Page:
From Rugby World reader, Mark Shanahan
I walked out of Twickenham on Saturday evening with 16 minutes left on the clock. I don’t think I’ve ever done that before at a rugby match. In fact, in 40 years of watching sport I can remember walking away early from a fixture only once before. That was a football match: Oxford United were playing Birmingham City. It was 6-0 to the Blues when I took my leave. Apparently I didn’t miss much as the final result was 7-1.
The feeling on Saturday evening was much the same: Wasps were 35-12 down at the time and the ‘defence’ (I use the word metaphorically in this instance) had parted like the Red Sea once again allowing a well organised, hungry and effective Bath side to notch up a bonus point try. In all likelihood, that moment marked the end of Wasps’ drive for the Premiership. Bath, on a sublime run of form, look to be the coming side. And while Tigers, Saints and Sarries will all provide a formidable obstacle, it wouldn’t surprise me if the West Countrymen carry off the silverware before the end of May.
They simply didn’t read the script on Saturday: this wasn’t how Wasps’ much–vaunted marketing effort was supposed to play out. There were over 60,000 at HQ for the St. George’s Day match – a tremendous turn-out raising a large sum for Help for Heroes and seemingly justifying Wasps’ decision to give up home advantage at the tight confines of Adams Park where they may have expected 8000-9000 to witness this crucial clash in the dash for the play-offs. Where the decision didn’t pay off was in enabling Bath to match Wasps in terms of support, and also in welcoming the thousands of day-trippers more concerned with the endless flow of beer and Mexican waves than anything happening on the park. That, to me, was a shame, detracting from an intense struggle on the turf where Bath slowly choked the life out of the Black and Gold and showed the kind of great defence and predatory instinct that had won their opponents so many honours over the past decade.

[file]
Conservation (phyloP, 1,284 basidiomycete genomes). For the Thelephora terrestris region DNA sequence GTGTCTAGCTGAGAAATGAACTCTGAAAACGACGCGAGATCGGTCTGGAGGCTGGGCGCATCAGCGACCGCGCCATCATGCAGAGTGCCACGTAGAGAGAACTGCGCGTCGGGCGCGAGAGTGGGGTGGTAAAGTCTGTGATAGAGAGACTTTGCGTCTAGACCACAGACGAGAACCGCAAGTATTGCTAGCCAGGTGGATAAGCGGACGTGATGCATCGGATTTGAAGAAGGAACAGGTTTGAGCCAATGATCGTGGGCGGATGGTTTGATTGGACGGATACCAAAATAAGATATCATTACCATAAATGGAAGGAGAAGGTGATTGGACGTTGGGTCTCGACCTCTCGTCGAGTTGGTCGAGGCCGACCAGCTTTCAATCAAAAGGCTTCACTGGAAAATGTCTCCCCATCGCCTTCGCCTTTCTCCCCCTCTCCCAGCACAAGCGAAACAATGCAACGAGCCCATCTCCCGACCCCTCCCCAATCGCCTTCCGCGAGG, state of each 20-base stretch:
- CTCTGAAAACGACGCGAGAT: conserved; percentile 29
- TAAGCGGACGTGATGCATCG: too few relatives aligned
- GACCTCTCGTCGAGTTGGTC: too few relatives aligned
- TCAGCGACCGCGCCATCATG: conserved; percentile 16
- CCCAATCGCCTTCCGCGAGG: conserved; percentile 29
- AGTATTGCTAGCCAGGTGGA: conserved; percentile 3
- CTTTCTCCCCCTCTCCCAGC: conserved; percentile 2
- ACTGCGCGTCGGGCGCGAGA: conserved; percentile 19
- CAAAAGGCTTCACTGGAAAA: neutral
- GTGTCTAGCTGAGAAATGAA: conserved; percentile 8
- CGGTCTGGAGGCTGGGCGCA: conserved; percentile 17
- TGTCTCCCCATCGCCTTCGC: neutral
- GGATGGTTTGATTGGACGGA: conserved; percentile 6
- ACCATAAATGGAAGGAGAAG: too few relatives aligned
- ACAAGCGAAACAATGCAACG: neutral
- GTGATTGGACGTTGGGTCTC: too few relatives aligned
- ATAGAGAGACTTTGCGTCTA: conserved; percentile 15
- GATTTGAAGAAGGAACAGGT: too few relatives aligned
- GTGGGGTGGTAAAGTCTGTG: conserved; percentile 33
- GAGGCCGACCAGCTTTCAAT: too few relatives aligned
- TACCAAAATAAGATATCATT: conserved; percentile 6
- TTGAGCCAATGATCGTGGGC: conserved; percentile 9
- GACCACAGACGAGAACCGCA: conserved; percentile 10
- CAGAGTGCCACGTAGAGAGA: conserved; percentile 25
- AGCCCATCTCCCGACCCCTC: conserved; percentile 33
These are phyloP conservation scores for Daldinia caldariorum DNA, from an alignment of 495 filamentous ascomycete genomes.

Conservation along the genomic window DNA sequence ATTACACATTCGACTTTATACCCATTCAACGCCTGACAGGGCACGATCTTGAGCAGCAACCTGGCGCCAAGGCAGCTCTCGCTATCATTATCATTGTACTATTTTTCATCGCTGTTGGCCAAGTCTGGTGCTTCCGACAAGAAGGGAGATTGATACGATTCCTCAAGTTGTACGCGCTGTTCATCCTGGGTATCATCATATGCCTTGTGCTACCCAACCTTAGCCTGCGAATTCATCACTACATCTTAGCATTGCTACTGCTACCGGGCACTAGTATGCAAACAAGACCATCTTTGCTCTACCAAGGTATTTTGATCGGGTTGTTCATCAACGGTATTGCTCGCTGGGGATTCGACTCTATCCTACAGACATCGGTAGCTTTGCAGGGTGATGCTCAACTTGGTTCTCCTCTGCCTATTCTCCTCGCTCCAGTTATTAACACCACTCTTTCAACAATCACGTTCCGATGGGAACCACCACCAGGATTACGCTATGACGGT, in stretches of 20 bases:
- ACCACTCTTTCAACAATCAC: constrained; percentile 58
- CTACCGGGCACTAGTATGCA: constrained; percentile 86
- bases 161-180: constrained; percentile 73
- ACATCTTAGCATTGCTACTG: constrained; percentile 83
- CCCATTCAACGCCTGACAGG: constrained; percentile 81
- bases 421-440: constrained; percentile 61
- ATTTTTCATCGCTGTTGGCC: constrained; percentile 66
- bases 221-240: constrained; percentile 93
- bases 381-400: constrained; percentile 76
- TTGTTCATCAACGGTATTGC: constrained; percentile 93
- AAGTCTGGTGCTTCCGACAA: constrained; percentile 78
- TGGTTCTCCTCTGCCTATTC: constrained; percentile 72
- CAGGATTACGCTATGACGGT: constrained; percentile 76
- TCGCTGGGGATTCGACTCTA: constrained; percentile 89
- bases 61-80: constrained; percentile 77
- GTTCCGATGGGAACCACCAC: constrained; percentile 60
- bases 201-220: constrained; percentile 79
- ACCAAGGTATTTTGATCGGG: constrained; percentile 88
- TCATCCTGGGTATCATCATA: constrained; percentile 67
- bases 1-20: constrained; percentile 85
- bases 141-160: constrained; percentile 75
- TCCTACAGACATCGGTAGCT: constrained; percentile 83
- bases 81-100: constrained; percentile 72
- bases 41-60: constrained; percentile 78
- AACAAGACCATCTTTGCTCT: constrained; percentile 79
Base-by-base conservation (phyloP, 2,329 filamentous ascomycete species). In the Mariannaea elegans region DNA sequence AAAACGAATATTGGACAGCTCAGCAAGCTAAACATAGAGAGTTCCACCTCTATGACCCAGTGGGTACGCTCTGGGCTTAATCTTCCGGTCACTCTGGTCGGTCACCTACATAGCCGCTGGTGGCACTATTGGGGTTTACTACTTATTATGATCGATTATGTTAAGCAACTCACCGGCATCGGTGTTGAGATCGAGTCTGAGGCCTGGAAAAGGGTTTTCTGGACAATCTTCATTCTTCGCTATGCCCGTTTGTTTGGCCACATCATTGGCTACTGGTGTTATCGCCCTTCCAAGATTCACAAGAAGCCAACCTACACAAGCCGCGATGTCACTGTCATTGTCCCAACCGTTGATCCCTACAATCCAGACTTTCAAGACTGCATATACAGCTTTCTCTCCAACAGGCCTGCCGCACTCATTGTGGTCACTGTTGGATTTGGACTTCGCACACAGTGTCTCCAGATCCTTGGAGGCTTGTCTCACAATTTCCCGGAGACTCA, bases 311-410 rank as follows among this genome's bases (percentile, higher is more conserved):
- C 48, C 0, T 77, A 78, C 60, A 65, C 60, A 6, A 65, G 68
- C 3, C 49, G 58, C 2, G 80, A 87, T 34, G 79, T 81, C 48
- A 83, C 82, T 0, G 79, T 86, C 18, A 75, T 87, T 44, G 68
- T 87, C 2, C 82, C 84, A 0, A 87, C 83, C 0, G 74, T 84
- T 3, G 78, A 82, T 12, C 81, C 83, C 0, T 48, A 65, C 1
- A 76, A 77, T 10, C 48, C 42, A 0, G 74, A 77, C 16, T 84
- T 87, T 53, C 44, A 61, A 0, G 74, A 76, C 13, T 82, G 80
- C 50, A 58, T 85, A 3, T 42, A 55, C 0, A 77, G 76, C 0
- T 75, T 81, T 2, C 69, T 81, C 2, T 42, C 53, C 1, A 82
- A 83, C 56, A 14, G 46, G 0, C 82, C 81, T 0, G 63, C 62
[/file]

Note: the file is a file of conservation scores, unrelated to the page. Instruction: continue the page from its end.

Galvanised by a resurgent Olly Barkley, Bath were a force throughout. Mismanaged by a misfiring Danny Cipriani, at times Wasps looked lucky to be coming second in this particular contest. The Bath axis from 8-12 functioned flawlessly, while Cipriani just seemed to be trying too hard and gave strong indications of why he hasn’t made the breakthrough so many sections of the media have expected.
From my early days of watching Barry John to the more recent escapades of Dan Carter, I’ve seen very few genius players in the number 10 shirt. Yet the media hype that surrounds Cipriani points to that young man being possessed with the same gifts as the greats. Certainly he has gifts. On his day he can make breaks others can’t even see. But for those of us who’ve watched him regularly, those days have been too few. When Danny has a mare, it’s shire horse sized and demonstrates that he doesn’t yet play for the team in a mature way. Perhaps that’s why he’s so far down Martin Johnson’s pecking order. Cipriani simply hasn’t yet learned how and when to balance risk with reward – as two examples on Saturday clearly exemplified. First, trailing 12-18, he gave up a straightforward chip for three points to kick to the corner for the chance of a try. Yet, since that corner was defended by 6’ 7” Matt Banahan, the chance was slim, and like most things Wasps tried, it didn’t come off. Wasps’ already fragile confidence was further deflated.
Then, for the umpteenth time in the match, Cipriani floated out an audacious miss pass – this time 30 metres in front of his own posts. He’d tried it before: this time Bath were cute to the tactic. Result? An interception try, game over.
There’s a time when confidence becomes arrogance and such arrogance damages the impact of the team as a whole. I hope Cipriani learns to rein in that arrogance over the next two years in Australia. If he does, he could yet become a very special player.